Studio Comparison

Our latest test scene is designed to simulate both daylight and low-light shooting. Pressing the 'lighting' buttons at the top of the widget allows you to switch between the two. The daylight scene is shot with manually set white balance, but the camera is left in its Auto setting for the low-light tests.

Note: this page features our new interactive studio scene. Click here for instructions on the widget.

There's not a whole lot going on at the base ISO of 125, though if you look closely you'll see that noise reduction is already smudging the detail in our hair sample. There is some noticeable corner blurriness as well, but while it's visible here in our test scene, it was not a major issue in the real world. Aside from those issues, things look quite good, with the next noticeable change at ISO 800. At this point, noise reduction makes fine detail fuzzy and low contrast areas, such as this face, appear over-processed. This trend continues at ISO 1600, and by the time you reach ISO 3200 there's very little detail left.

While the RX10 has no direct competitor, it's worth seeing how cheaper 'premium' super zooms like the Stylus 1 hold up. As you can see, the RX10 easily bests the Stylus 1 at ISO 3200, though larger sensor mirrorless cameras, such as Sony's own NEX-6, still still rule the day. However, this is only the case if you're using the NEX with a bright lens. The RX10's constant F2.8 zoom means that, even if you put a constant F4 lens on the NEX, then you could still use it one ISO setting lower than the NEX - substantially decreasing the difference. The gap narrows still further if you use a more modest lens on the NEX.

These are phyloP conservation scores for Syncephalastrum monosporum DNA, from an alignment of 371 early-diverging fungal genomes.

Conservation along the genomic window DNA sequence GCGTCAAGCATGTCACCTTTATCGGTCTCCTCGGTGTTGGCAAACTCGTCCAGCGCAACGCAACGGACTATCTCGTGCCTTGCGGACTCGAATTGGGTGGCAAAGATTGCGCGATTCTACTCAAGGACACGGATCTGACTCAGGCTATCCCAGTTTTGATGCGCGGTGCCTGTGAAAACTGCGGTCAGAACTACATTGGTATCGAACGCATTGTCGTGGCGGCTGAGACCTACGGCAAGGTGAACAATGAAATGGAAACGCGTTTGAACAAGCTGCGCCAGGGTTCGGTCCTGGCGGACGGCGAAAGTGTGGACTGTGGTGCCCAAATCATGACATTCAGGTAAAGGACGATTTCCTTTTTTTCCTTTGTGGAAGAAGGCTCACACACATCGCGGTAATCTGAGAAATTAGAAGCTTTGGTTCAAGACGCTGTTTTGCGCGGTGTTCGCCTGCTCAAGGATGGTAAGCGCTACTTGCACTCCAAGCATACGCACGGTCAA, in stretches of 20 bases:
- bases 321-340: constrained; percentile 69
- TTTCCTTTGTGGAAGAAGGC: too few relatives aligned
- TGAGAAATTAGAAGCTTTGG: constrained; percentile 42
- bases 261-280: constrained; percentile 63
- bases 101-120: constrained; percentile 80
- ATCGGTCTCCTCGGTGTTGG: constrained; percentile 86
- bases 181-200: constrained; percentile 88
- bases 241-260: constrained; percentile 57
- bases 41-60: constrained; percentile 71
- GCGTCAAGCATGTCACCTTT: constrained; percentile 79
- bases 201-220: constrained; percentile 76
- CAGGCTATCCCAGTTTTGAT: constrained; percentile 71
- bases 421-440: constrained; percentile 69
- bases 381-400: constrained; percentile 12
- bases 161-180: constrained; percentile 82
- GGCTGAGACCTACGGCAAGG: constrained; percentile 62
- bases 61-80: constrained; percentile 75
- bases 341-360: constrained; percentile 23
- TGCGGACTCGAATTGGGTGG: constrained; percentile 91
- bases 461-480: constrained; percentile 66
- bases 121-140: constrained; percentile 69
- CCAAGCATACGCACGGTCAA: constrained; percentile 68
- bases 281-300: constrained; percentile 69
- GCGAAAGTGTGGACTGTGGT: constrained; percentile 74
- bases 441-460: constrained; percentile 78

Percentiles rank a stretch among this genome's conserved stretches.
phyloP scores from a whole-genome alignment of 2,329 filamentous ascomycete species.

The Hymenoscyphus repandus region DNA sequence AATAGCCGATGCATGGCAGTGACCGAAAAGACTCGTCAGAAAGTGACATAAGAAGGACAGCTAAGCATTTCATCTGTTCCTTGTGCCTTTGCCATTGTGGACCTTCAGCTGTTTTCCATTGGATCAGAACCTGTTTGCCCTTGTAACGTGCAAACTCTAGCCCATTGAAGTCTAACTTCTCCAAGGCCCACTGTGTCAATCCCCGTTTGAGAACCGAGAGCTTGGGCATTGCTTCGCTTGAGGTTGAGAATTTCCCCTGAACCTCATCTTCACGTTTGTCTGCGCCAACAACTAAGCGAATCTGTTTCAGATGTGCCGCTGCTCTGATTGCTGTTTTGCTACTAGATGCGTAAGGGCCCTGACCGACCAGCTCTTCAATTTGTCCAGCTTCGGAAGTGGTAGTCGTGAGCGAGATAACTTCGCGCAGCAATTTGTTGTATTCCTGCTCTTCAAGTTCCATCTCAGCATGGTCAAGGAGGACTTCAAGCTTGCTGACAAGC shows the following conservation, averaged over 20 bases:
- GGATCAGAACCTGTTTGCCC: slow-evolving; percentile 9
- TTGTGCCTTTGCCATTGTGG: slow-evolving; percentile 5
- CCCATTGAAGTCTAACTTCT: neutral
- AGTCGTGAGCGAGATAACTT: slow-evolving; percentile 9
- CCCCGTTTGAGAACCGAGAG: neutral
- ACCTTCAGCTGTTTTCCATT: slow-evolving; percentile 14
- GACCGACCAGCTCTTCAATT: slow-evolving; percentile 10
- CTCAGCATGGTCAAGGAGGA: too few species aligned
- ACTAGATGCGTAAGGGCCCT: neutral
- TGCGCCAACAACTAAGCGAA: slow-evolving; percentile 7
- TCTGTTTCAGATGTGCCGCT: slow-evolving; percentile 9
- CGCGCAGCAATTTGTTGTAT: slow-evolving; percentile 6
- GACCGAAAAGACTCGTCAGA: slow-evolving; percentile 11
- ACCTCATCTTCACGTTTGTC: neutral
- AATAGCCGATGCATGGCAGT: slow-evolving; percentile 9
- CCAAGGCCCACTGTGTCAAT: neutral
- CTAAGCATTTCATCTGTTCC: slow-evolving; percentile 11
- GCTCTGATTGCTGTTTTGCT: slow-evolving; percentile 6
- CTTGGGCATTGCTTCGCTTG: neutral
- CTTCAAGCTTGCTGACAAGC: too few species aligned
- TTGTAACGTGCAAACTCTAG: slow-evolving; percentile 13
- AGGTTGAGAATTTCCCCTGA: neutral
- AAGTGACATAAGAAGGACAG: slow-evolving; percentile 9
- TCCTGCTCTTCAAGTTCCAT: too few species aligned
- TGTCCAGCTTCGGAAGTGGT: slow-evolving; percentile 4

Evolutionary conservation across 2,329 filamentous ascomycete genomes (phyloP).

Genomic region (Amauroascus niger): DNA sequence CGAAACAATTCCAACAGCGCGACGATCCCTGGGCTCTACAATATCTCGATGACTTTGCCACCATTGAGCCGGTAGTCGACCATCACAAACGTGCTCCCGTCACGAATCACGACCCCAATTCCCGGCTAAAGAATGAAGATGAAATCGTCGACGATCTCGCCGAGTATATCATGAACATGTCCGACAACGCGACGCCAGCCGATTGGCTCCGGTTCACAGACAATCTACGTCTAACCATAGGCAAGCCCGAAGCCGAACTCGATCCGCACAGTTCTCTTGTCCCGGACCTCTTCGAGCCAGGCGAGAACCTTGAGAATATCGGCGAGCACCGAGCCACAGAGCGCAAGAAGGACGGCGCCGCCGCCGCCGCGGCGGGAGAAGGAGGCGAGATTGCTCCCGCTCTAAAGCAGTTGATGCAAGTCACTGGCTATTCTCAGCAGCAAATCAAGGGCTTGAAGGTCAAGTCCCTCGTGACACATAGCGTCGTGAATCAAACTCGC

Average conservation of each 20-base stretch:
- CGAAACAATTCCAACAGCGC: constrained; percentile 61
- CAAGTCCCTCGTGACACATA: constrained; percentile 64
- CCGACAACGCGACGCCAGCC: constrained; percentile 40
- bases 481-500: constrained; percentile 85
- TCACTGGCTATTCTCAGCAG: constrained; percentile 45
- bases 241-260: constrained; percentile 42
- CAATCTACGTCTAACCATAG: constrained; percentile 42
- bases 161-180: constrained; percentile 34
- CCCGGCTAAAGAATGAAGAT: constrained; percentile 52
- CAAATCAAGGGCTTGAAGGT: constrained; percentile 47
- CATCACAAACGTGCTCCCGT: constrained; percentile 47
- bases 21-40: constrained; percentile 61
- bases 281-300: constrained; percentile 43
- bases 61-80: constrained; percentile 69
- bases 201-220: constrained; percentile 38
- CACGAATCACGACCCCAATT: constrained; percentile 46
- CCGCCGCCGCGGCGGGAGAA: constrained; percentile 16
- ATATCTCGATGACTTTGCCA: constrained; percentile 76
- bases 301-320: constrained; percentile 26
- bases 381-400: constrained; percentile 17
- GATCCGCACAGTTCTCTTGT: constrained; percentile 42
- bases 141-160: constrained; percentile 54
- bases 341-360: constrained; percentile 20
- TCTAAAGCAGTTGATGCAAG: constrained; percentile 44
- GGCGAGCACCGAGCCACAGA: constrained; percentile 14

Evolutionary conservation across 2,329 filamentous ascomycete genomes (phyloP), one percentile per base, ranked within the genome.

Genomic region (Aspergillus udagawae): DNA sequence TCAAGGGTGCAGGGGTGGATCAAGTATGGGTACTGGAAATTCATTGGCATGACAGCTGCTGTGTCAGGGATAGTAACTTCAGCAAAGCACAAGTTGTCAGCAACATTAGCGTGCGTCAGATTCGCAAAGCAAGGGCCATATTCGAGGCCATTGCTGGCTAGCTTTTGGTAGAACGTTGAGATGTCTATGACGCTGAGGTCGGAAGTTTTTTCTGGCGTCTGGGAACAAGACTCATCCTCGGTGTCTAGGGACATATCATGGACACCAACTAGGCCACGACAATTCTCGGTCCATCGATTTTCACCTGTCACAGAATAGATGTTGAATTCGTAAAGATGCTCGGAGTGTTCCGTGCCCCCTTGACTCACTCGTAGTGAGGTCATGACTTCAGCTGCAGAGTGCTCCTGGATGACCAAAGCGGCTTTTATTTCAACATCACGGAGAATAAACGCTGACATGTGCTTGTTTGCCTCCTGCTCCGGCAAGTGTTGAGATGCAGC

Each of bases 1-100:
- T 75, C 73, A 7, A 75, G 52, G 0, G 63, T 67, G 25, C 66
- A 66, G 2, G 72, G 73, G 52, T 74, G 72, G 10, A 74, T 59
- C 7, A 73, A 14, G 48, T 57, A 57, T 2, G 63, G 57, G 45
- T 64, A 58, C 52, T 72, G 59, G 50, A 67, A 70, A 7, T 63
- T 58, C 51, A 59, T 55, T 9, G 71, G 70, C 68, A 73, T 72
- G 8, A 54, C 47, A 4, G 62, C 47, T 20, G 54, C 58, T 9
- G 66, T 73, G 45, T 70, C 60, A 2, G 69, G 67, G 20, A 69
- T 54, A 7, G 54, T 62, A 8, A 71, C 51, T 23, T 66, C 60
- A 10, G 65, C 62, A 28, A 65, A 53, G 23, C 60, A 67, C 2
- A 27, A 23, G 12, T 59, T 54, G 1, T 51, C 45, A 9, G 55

At this point we also noticed that the RX10 suffers from the same problem as the a7 full-frame mirrorless camera: its context-sensitive noise reduction system struggles at that point where edges meet areas of low contrast. There's little left to work with at ISO 6400 and, interestingly enough, the RX10 performs worse than the Sony's RX100M2, which uses the same sensor (but different image processor). While the scene looks pretty lousy at ISO 12800, it's still usable when reduced to 'web size'.

When you switch to Raw, you'll first notice just how sharpened the JPEGs are. Something else noticeable is moire, which is not unexpected on a camera without an anti-aliasing filter. There aren't any huge changes until chroma noise starts to appear at ISO 1600, but that doesn't affecting image quality until ISO 3200. As with JPEGs, the RX10 has more noise (color, in this case) than the RX100M2 at high sensitivities. When you hit the top ISO of 12800, you can see why there's so little left to work with in the JPEGs.

There's not a big difference when you change over to tungsten light, with no noticeable drop in image quality until ISO 1600. If you flip between tungsten and daylight at ISO 3200, you can see how things don't look quite as good at low light. As in good light, detail drops dramatically at ISO ISO 6400 and 12800 to the point where you'll probably want to stick to small output sizes. In Raw mode there's little in the way of luminance or color noise until ISO 3200, at which point detail starts to go south. At ISO 6400 and above there's some false color in the color checker, and plenty of noise to go around.